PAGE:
Liberty Genesis 96 ReviewJanuary 12, 2018
- Initiates early, easy edge-to-edge
- Quick and spritely in short turns
- Loses stability in long turns
- Not very versatile, lacks turn shape variety
- Can feel rigid and planky
The Liberty Genesis 96 is playful, twin-tip ski with a carbon/wood core. Liberty’s new X-Core Carbon construction begins with bamboo, used for its strong, lightweight and sustainable properties. Pauwlonia, poplar and carbon fiber are added along with Quadaxial fiberglass. Liberty’s Bomb Rocker profile features full tip and tail rocker (slightly more in the tail) with camber underfoot. “The ski initiates easily, has great edge hold, but the tail feels long and strong and thus hard to bend and finish the turn,” says one tester. It scored highest for Responsiveness, lowest for Carving, and received average scores for Stability, Versatility and Resort Float.
Testers called the 96-mm-waisted ski “zippy,” “playful,” and “easy edge-to-edge.” The ski’s strongsuit is in the initiation of the turn, where testers appreciated the edge hold, particularly in short turns where the ski transitioned quickly from edge to edge. On hardpack, however, the ski lost stability with speed and turn radius. “It’s a one-trick pony and quick turns are the trick,” said one tester. Other testers called the ski “planky and rigid at speed.” Testers felt energy in the ski, but said it was not balanced through the turn, and lacked variety and versatility. To some, the ski felt short underfoot in the cambered area and testers couldn’t feel the full length of the steel edges.
The ski received average scores for Stability because the ski felt less stable and reliable at speed, though not with edge engagement in short-radius turns. Stability and Carving performances were also affected in the second half of the turn, where testers commented on the stiff tail and how the ski felt imbalanced at the end of turns because it was hard to bend and load up the tail. The Genesis also received average scores for Resort Float, where testers felt that the ski’s responsiveness and stiffness might actually hamper its playfulness in powder. Though designed with weight-reduction in mind, the Genesis 96 is more planky than playful, or as one tester called it, “more starchy than noodly.”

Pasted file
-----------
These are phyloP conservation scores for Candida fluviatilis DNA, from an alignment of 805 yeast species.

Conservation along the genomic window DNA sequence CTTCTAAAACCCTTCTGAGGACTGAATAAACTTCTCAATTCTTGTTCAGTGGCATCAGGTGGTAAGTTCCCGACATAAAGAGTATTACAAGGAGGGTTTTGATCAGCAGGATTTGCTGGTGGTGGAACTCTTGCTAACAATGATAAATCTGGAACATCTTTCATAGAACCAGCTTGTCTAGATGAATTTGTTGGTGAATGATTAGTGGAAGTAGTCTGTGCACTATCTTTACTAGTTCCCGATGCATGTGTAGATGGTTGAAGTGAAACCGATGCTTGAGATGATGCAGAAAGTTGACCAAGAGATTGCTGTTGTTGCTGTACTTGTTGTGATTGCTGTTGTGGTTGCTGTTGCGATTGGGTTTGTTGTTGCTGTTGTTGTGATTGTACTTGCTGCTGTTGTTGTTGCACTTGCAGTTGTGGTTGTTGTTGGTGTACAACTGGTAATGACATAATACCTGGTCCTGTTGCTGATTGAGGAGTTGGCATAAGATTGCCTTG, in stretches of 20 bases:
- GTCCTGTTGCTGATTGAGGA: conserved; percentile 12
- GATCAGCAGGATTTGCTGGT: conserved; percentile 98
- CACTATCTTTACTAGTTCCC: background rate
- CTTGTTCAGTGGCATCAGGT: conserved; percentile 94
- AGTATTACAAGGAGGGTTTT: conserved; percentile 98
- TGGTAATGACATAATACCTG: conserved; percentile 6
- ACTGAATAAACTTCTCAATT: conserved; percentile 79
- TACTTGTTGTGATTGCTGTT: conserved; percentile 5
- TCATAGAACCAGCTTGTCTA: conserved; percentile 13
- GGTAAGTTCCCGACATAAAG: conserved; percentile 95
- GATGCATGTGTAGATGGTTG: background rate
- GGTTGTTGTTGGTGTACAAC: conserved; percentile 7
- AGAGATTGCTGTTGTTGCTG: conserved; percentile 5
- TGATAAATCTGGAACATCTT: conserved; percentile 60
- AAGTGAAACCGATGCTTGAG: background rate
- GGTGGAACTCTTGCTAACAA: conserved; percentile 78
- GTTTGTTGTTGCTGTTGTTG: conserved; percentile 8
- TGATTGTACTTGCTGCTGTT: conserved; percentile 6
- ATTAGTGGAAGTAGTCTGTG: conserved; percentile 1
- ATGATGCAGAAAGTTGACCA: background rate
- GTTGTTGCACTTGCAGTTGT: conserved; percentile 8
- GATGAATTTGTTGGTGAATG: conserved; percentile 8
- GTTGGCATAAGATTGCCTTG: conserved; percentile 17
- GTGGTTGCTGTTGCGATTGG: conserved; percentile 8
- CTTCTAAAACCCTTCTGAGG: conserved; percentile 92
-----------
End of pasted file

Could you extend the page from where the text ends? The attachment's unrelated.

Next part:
The Genesis 96 received its highest scores for Responsiveness. Testers called it “spritely,” “zippy,” and “quick edge-to-edge.” The ski performed best at short turns where testers felt the ski engaged well during the initiation of the turn. However, the ski lost stability at speed and many testers noted a stiff tail, which made short turns easy and energetic, while long turns felt more challenging to exit the turn.
The Genesis 96 received average scores for Stability. Liberty’s new X-Core Carbon construction bamboo, paulownia, poplar and carbon fiber results in a quick-turning ski with energy, but testers felt that the tail was stiff and thus hard to finish the turn. The ski also lost stability at speed and larger radius turns.
The Genesis 96 received average scores for Resort Float. The ski’s 130 mm low-rise tip is designed for flotation and playfulness, however testers felt that the ski was too rigid and not stable at speed or while straight-lining in soft snow.
“This ski is a one-trick pony and quick turns are its trick,” said one tester about the Genesis 96. Overall, according to testers, the ski lacks versatility, and one tester felt it best suited “quick-turning expert skiers or those looking for a soft snow turner.” Testers disagreed about ideal customers, as some felt it best for beginners through advanced skier because of how easily it gets on edge. Others felt that experts would be able to flex the ski that felt stiff in the tail. All testers agreed that the ski lacked variety in terms of ideal turn shape range and performs best in short turns in soft snow, lacking hardsnow performance in GS-type turns.
“Like some wines, this ski starts out strong but finishes mediocre,” said one tester of the Genesis 96. Testers liked the turn initiation of the ski, as it is easy to get on edge and quick responder in short turn. However, the tail felt stiff and was hard to bend so the finish of the turn was not as easy as the start. The ski also lost stability at speed, thus lowering the Carving scores. The 96-mm-waisted ski has a turn radius of 16.5, interesting in lieu of how testers felt it excelled best at short turns. All in all, lack of Stability from the back of the ski affected Carving scores.
The Gear Institute Women’s Ski test took place over three days at Snowbird, Utah, in March of 2018. Six female testers skied each of the skis in the test and completed a detailed test card after each test run. Testers ranged from Olympians, to former racers and coaches to ski instructors and skiers who prefer backcountry/off-piste conditions. Categories were concluded on the same day so that skis were tested during similar conditions and on the same terrain. An in-depth look into construction and performance of the skis took place in Vail, CO, during a December industry event where testers skied on all test skis under similar conditions.
Testers were instructed to view each ski as a “Tabula Rasa,” or blank slate. Test cards included initial rankings of Favorite, Excellent, Good and Awful. Testers were asked to list three things they both liked and disliked about each ski as well as answering the question, “Who is the ideal customer?” Lastly, testers rated the criteria in terms of best to worst in the following mini-categories; Responsiveness, Stability, Float, Carving and Versatility.
Krista Crabtree- Skiing
Passionate about women’s ski camps and women-specific gear, Krista organizes women’s ski programs at Eldora and Vail, including her own camp called She Skis. A former editor at SKI Magazine, she currently runs the ski test for OnTheSnow.com.